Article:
That’s according to the China Academy of Launch Vehicle Technology (CALT), the country’s largest rocket maker, which described a road-map outlining the Middle Kingdom's ambition to explore the unforgiving dust world. Missions to Mars are planned for 2033, 2035, 2037, 2041, and 2043 quite possibly using nuclear-propelled spacecraft.

    In a speech, CALT’s President Wang Xiaojun said his state-owned organization first intends to send robots to Mars to collect samples of material to study back on Earth. These machines will also scout out good locations to develop a human settlement.

    Continue reading
  • Bridging the observability gap

    Trace the journey through all those microservices in the background

    Sponsored In modern IT, visibility is everything. IT admins and Site Reliability Engineers (SRE) survive on their ability to see what's happening in their systems. Unfortunately, as systems get more sophisticated, it has become harder to see what they're doing. That's why the industry is promoting observability as the evolution of existing concepts like monitoring and metrics. Vendors are stepping up with tools to address a growing visibility gap.

    Continue reading
  • Google: About that whole getting rid of third-party cookies thing – we're gonna need another year or so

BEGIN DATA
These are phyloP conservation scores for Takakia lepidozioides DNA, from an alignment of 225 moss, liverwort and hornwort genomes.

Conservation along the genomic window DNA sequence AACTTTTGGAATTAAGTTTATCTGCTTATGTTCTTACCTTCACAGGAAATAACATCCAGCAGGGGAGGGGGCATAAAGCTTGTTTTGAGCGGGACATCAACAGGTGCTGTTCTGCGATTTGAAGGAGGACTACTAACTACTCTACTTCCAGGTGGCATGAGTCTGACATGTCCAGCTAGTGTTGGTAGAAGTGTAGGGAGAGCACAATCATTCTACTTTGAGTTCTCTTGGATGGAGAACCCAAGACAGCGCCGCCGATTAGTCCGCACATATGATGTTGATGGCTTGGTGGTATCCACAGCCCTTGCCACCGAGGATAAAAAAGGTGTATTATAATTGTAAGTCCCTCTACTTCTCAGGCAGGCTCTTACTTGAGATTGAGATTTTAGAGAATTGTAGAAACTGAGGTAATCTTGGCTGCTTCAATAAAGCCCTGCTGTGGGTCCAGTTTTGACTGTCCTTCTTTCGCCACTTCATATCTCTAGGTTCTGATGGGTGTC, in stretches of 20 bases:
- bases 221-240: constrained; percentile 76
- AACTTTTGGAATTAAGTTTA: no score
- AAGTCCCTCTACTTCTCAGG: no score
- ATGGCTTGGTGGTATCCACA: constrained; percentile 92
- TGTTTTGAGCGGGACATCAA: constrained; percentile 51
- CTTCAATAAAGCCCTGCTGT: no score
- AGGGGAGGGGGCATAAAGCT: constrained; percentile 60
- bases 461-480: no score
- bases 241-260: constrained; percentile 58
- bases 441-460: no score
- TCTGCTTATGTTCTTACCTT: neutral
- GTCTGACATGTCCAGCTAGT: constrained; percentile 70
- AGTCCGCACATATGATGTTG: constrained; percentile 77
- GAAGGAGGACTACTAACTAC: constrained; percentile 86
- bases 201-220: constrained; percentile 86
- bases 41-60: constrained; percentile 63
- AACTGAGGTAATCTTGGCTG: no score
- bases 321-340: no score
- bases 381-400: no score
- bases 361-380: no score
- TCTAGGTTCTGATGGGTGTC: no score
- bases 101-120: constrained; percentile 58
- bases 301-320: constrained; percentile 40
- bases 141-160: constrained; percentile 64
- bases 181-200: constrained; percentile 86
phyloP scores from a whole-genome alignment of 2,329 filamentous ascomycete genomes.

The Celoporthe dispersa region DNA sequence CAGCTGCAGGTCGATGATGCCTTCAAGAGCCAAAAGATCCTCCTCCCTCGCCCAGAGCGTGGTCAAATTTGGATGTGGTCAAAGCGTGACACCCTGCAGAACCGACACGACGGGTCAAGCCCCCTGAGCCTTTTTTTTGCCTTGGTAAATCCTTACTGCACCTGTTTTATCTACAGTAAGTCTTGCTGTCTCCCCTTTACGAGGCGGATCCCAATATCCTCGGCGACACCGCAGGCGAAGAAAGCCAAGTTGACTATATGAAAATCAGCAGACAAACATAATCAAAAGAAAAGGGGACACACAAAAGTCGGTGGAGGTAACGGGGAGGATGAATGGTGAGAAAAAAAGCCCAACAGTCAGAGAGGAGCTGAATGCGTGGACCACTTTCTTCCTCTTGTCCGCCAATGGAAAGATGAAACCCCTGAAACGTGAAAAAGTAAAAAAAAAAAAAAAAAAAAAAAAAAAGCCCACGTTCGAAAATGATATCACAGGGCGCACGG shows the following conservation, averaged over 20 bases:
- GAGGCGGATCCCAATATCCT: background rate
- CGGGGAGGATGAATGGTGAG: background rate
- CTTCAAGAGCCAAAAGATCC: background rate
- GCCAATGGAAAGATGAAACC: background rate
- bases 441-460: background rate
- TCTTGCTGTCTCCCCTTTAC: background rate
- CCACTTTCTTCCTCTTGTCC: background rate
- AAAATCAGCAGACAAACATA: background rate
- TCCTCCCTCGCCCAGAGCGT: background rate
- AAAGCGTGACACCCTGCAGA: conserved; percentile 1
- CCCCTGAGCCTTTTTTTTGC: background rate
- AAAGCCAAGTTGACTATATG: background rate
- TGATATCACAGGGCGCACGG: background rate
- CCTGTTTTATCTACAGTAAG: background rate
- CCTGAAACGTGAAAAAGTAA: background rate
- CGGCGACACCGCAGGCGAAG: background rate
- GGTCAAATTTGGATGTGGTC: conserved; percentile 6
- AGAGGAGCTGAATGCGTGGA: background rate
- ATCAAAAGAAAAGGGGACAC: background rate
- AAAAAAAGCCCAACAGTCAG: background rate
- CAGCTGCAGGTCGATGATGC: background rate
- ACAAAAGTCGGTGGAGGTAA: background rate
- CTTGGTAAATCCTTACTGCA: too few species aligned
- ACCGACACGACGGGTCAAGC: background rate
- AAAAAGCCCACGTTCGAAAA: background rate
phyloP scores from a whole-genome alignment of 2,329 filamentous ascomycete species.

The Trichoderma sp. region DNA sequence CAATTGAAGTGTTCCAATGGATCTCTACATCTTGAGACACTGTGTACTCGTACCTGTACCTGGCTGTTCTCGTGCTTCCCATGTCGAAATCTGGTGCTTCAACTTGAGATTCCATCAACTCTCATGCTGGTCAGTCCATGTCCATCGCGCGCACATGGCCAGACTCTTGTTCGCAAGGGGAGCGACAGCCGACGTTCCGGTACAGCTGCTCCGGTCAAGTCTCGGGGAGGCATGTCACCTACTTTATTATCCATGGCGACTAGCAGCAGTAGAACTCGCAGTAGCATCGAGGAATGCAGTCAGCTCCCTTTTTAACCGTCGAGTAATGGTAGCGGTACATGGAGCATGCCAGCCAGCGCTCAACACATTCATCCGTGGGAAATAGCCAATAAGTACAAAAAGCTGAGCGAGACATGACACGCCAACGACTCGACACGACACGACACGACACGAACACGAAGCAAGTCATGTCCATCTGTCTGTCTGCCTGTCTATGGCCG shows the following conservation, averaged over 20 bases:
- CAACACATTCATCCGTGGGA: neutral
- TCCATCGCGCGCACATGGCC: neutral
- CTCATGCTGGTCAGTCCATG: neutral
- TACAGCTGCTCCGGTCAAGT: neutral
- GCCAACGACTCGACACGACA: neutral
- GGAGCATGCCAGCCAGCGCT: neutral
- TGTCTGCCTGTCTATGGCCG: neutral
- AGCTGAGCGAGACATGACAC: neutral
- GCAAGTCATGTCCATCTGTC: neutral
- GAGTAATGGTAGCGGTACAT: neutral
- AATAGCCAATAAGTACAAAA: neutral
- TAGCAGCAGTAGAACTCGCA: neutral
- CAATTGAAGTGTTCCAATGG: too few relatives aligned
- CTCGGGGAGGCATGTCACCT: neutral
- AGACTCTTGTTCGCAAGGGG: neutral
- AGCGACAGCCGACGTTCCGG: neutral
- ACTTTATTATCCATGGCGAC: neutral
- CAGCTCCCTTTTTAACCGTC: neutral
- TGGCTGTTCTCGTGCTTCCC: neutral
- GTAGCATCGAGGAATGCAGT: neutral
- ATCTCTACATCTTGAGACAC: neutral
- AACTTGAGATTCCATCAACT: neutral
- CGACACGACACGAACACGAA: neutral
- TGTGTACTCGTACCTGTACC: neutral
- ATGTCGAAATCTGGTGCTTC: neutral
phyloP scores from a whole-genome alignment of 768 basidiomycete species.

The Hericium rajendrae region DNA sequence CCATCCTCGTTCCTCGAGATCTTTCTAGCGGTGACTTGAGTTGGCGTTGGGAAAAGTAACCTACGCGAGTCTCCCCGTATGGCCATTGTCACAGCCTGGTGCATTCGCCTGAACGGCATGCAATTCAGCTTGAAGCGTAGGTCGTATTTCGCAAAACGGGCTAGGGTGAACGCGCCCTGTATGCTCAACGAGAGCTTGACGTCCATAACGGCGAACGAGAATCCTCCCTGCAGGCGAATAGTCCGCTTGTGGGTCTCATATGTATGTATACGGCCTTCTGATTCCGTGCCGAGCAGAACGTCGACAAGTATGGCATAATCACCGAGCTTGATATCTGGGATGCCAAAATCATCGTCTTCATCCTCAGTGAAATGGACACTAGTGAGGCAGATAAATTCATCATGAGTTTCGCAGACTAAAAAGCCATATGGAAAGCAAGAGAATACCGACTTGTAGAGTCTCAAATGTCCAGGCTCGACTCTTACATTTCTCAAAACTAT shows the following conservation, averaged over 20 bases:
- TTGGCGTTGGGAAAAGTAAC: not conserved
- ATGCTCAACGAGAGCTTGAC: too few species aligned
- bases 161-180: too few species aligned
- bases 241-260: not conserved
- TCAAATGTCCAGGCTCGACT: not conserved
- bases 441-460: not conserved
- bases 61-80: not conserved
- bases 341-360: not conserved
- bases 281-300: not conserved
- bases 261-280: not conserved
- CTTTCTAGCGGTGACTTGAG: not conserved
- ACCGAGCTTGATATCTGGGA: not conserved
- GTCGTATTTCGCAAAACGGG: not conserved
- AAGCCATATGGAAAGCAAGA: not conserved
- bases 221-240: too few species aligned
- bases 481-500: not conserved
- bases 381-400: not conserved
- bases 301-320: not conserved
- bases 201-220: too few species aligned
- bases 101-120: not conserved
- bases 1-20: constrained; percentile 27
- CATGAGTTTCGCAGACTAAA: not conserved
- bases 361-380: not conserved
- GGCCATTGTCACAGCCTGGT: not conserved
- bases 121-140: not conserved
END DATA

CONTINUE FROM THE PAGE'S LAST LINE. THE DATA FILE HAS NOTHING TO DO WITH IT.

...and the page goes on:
Plan to reinvent advertising turns out to be more difficult than expected

    Google, which makes the only major browser not blocking third-party cookies by default, has revised its commitment to phase out third-party cookies by 2022.

    The super-corp's biscotticide is now scheduled to begin in mid-2023 and run through late 2023.

    Third-party cookies refer to tracking files deposited in one's browser when visiting a website that includes code interacting with third-party domains. The firms associated with these domains, typically marketing and analytics businesses, check for the presence of their cookies across different websites and use this information to build marketing profiles and to target ads based on behavior.

    Continue reading
  • These six proposed bipartisan antitrust laws put Big Tech in the cross-hairs – and a House committee just OK'd them

    Well, it's a start